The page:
David French’s art is best described by the word “abstraction.” But French isn’t just creating abstract pieces, he is using them to question the relevancy of the genre itself. Perhaps a better word to describe French’s style is “contradictory.”
As an artist living in Asbury Park with his 10-year-old daughter, French uses everything from video, to paint, to sculpture to create work that questions the artistic principles he works with everyday.
French received his formal training at Carnegie Mellon University. Outside of the classroom, he studied under Sam Gilliam, another abstract artist.
“[Sam] showed me ways to express my self using aesthetics and theoretical ideas,” French said. Gilliam continues to inspire French.
In 1990, French had his first solo art show in Chicago, which featured large oil paintings and sculptures. But he felt out of place in the Chicago art scene, where he says abstraction was simply “not in.” French eventually returned to the east coast to work in construction, and returned to painting in 2000 after completing cancer treatment. He is currently getting his masters from the Vermont College of Fine Arts.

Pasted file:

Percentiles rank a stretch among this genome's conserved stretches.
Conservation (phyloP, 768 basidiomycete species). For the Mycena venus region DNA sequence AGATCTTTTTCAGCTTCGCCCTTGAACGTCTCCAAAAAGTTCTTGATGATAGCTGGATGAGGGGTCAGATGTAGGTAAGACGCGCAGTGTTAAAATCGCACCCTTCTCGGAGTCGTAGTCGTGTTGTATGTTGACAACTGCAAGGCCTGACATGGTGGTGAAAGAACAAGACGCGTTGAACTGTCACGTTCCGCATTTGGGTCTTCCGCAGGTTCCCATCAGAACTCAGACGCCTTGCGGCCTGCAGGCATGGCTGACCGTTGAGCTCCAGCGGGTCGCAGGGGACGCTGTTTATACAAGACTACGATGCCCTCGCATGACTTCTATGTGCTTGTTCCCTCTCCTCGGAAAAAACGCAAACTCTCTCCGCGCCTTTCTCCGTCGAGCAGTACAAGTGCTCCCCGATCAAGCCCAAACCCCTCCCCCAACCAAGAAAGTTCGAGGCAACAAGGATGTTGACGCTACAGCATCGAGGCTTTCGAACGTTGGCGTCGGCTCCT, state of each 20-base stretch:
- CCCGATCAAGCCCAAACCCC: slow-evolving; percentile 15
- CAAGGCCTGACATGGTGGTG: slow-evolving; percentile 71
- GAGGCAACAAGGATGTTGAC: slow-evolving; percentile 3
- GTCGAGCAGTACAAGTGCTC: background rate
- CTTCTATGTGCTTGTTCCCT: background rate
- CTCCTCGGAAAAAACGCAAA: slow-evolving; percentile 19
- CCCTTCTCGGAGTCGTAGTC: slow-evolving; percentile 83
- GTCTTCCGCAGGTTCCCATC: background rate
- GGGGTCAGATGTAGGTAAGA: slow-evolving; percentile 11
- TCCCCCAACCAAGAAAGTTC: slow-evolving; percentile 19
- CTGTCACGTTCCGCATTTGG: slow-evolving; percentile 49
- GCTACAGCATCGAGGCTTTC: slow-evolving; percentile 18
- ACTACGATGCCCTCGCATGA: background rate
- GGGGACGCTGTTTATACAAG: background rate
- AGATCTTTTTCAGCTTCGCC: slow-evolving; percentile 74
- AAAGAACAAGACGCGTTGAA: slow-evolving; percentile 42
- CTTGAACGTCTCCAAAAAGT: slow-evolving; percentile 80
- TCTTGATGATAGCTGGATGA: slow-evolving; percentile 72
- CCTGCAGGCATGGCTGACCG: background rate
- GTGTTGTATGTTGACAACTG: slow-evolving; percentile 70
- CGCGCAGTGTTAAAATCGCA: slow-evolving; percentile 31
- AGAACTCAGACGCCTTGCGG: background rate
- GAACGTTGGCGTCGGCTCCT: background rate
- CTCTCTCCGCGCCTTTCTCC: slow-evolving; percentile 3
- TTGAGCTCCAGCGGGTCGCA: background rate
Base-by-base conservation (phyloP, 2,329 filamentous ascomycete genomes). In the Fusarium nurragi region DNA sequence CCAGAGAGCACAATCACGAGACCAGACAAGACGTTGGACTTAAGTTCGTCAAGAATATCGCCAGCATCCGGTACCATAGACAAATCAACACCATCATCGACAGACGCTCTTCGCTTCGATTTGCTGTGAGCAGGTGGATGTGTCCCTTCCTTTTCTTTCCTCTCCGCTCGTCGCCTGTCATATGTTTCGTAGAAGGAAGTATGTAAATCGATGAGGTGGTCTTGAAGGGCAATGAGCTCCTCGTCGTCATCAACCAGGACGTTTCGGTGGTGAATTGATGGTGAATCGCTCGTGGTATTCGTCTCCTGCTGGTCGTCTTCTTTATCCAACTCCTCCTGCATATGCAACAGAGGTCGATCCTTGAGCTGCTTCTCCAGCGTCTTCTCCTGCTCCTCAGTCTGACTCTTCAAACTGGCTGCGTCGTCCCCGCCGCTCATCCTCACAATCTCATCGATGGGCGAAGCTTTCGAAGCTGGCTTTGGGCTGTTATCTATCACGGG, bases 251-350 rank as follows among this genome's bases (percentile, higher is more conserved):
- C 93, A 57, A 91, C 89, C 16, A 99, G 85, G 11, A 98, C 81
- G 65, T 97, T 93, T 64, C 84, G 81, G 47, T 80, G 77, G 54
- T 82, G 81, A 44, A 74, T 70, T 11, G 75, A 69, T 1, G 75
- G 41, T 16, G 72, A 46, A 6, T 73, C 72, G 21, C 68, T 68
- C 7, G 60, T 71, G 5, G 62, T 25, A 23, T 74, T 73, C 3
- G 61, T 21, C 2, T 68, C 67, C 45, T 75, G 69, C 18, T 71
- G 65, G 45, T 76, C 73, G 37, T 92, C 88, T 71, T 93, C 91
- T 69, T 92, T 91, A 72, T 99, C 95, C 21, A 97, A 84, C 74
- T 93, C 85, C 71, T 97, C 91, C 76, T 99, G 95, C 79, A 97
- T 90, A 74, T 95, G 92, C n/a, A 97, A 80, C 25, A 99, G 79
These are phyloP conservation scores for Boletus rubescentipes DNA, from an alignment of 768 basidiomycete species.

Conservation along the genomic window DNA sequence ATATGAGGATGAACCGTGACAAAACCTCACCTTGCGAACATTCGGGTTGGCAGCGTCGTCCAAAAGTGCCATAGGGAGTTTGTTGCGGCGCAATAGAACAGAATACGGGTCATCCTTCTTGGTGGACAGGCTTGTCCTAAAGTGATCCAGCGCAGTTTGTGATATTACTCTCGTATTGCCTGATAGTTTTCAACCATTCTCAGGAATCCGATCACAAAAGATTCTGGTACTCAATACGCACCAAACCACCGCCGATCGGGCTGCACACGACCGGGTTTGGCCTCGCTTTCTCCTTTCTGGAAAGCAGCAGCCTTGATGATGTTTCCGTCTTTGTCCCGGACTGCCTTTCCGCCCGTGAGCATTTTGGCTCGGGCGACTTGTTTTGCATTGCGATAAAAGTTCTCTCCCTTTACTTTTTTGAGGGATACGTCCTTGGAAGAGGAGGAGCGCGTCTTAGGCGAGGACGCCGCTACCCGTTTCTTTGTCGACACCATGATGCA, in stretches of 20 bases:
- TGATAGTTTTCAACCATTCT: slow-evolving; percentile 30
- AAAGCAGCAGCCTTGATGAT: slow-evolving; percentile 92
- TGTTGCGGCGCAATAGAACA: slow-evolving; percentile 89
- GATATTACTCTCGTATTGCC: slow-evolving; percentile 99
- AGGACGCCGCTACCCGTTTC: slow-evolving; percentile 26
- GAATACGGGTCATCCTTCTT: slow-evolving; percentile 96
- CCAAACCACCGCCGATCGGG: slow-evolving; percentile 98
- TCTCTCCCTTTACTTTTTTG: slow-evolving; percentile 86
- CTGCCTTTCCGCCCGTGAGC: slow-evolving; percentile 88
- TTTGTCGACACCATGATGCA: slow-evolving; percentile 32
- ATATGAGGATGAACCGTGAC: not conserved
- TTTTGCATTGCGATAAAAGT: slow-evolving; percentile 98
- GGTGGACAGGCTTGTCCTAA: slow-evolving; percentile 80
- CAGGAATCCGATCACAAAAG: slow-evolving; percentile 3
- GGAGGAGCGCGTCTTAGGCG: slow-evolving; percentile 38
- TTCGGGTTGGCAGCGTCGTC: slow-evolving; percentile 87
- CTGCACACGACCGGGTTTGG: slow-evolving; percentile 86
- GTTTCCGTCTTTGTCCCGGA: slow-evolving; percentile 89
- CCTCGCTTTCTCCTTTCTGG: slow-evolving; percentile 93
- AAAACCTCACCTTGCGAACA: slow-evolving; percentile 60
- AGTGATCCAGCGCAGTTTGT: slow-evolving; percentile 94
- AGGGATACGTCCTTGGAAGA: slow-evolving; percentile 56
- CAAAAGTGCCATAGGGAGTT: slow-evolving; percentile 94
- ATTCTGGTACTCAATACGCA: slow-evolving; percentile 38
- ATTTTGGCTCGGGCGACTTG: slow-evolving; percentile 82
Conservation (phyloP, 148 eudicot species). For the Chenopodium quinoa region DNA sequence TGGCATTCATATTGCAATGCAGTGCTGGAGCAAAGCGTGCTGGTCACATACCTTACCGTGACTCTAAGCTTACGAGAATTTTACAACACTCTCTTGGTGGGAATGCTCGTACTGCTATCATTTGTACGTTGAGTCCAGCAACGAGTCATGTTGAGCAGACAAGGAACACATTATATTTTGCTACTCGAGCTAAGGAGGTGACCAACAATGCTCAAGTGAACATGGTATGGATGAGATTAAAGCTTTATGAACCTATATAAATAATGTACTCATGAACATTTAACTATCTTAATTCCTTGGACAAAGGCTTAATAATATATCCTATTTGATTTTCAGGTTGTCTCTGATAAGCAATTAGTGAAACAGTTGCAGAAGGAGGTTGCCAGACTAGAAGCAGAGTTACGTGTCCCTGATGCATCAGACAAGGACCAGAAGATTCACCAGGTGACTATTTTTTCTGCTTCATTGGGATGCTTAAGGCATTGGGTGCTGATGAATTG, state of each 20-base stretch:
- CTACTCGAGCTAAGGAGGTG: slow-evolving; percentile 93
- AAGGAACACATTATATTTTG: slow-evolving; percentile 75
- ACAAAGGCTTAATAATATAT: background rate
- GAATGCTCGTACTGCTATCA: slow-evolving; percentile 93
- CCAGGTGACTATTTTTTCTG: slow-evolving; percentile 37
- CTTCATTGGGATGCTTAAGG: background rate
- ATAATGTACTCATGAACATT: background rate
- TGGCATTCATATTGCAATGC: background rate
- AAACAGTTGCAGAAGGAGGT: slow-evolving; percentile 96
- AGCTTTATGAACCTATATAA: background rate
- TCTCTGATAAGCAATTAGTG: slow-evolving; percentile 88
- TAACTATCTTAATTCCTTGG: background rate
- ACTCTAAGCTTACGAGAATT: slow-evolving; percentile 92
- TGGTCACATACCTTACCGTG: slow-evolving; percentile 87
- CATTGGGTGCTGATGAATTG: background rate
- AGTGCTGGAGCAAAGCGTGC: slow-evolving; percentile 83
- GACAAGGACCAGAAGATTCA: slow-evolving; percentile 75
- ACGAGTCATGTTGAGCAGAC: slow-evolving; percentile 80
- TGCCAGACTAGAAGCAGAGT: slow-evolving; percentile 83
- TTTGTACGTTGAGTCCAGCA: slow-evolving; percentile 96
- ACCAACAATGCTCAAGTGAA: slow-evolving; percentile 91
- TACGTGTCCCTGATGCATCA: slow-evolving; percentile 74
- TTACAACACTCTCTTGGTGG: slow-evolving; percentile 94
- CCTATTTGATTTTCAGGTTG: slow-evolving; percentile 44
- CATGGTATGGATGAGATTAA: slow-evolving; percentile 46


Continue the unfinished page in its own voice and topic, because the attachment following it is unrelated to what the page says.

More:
Since returning to art, French has focused on “repositioning his pieces.”
“It starts with a question,” he says. “Recently, it’s ‘is abstraction relevant?’”
French is working on pieces that answer this question. He also finds inspiration in sensual pleasures like food, cooking, and the joy in his daughter’s eyes.
“Most of my work comes out of the pleasure I have painting in the studio,” he says. “The color of the brush stroke, the weave in the canvas. It’s the same process I have in tasting food, making love, watching a sunrise.”
His current work explores these pleasures and also restrains them. He describes these contradictions as “self cancelling” or “collapsed.” “I’m trying to find interesting ways to make paintings that are sincere and also cynical. They are purposely self cancelling,” he says.
French works in his studio in Colts Neck. Once he has prepared the canvas, a piece can be completed in one or two sessions. After finishing a piece, though, he does not return to it.
“The work becomes a record of that moment, that time I’m in,” he says. “Once you go back into it, the record of the event is now lost.”